I have always been a fan of management guru Peter Drucker. I was first introduced to his works in university. Throughout my career I have often used his books for references. This is why a recent posting by writer Anne Mueller, in the American Express Open Forum caught my eye.
As exhibitions retool to meet the demands of changing marketplaces, the need for innovation has never been as great. In this posting Mueller discusses three of Drucker’s principles and how they relate to innovation.
1. Innovation is more than inspiration and requires a lot of hard work. As Drucker wrote, “Purposeful innovation resulting from analysis, systems and hard work is all that can be discussed and presented as the practice of innovation. But this is all that need be presented since it surely covers at least 90 percent of all effective innovations.”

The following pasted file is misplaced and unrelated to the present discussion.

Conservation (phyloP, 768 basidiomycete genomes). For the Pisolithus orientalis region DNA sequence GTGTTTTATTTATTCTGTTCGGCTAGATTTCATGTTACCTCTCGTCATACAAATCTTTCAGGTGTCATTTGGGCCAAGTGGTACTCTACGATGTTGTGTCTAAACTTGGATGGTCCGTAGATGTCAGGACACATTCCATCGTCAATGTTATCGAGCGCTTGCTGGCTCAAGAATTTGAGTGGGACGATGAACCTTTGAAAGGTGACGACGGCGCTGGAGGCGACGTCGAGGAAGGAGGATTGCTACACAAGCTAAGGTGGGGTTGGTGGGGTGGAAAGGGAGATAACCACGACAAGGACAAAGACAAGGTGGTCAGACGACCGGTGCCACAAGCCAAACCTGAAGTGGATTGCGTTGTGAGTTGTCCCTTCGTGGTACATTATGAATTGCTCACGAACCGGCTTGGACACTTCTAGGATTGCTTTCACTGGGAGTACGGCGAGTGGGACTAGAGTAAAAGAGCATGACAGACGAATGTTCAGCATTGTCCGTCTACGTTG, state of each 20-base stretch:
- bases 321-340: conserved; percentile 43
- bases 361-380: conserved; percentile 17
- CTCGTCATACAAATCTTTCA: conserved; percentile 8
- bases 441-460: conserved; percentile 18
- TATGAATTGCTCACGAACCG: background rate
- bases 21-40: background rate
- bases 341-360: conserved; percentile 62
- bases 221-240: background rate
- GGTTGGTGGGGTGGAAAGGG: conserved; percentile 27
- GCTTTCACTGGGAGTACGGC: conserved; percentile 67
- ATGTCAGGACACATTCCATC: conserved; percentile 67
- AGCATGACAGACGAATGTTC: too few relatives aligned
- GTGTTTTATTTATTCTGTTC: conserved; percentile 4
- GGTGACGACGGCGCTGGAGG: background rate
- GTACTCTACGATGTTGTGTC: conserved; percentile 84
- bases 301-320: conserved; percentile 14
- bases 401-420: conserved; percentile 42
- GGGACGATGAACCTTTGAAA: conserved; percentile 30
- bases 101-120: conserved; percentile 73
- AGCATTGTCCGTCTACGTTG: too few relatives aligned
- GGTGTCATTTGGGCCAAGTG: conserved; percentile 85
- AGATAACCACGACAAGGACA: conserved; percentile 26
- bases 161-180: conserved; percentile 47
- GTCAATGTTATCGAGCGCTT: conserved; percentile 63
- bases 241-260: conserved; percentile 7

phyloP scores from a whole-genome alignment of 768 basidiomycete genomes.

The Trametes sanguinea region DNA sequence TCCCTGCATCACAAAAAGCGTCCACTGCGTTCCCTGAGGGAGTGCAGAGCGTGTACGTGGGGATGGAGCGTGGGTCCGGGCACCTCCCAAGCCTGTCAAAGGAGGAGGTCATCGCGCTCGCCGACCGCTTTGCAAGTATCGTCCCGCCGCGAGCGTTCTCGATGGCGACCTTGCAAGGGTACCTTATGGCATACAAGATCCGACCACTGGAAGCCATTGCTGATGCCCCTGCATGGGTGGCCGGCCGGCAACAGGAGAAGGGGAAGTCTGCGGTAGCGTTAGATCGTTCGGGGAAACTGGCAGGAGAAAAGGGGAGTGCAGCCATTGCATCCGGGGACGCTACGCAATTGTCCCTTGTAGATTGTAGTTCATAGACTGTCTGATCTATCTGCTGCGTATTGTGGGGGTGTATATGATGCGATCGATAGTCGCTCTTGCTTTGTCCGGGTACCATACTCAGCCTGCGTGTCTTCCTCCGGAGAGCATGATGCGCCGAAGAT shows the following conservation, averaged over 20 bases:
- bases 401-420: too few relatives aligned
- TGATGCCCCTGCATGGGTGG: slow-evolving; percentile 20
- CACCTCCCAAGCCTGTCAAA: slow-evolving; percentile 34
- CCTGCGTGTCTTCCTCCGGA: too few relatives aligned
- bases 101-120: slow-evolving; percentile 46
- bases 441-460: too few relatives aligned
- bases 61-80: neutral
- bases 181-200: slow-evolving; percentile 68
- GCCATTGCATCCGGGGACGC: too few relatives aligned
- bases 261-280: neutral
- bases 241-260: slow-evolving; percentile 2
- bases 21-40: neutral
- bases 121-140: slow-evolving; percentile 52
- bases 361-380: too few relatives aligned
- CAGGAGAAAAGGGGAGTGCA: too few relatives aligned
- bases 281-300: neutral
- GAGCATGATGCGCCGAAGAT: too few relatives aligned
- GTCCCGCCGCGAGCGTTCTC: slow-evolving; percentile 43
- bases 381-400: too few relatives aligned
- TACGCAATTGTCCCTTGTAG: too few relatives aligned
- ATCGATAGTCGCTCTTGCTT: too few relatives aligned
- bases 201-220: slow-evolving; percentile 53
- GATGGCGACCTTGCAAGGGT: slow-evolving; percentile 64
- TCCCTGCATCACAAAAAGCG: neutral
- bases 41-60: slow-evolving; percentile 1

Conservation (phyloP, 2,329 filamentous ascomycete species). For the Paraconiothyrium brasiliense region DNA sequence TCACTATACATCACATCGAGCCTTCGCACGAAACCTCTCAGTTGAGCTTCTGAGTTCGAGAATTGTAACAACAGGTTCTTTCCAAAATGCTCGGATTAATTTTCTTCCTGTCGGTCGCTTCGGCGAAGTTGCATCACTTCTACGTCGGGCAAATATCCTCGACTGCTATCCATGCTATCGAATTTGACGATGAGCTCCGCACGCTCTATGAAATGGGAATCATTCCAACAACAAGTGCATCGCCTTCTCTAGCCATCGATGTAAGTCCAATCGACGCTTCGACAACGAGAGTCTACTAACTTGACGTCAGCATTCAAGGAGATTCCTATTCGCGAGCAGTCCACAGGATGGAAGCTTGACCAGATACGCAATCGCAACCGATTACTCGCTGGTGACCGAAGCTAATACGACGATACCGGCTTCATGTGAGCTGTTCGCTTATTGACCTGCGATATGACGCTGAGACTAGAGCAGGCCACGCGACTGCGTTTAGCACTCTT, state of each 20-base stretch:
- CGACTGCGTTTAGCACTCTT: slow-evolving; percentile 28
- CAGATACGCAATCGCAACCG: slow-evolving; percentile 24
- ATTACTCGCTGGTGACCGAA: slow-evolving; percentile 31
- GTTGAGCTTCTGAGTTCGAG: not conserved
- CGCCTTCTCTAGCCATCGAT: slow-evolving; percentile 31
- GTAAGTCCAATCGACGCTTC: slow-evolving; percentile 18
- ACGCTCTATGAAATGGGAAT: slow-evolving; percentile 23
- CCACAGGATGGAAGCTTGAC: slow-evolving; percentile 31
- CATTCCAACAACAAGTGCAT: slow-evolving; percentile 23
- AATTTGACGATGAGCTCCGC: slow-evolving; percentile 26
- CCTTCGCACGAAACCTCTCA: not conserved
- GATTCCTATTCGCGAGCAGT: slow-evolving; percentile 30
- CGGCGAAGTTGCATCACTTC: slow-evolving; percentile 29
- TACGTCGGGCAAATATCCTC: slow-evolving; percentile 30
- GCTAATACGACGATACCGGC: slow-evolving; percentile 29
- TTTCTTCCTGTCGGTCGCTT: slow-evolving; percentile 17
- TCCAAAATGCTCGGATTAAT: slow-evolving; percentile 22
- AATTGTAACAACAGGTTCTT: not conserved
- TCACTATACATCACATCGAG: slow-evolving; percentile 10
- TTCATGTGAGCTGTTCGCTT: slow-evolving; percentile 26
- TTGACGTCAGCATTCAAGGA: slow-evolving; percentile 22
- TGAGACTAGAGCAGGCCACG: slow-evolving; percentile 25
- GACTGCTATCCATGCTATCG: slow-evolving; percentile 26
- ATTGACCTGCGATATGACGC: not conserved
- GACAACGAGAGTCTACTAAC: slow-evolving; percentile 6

2. Innovation is crucial to your businesses survival. Complacency results in stagnation which in turn opens the doors wide to competitors with newer, better focused and executed exhibitions.
3. Innovation requires constant attention. It takes time to implement new ideas. It can also be a drain on human and fiscal resources. The solution is to create an exhibition organization with an innovation culture where new ideas are the values and senior management will invest in those that make the most sense.
What Mueller’s post reminded me of is how much the master (Drucker) still has to teach us.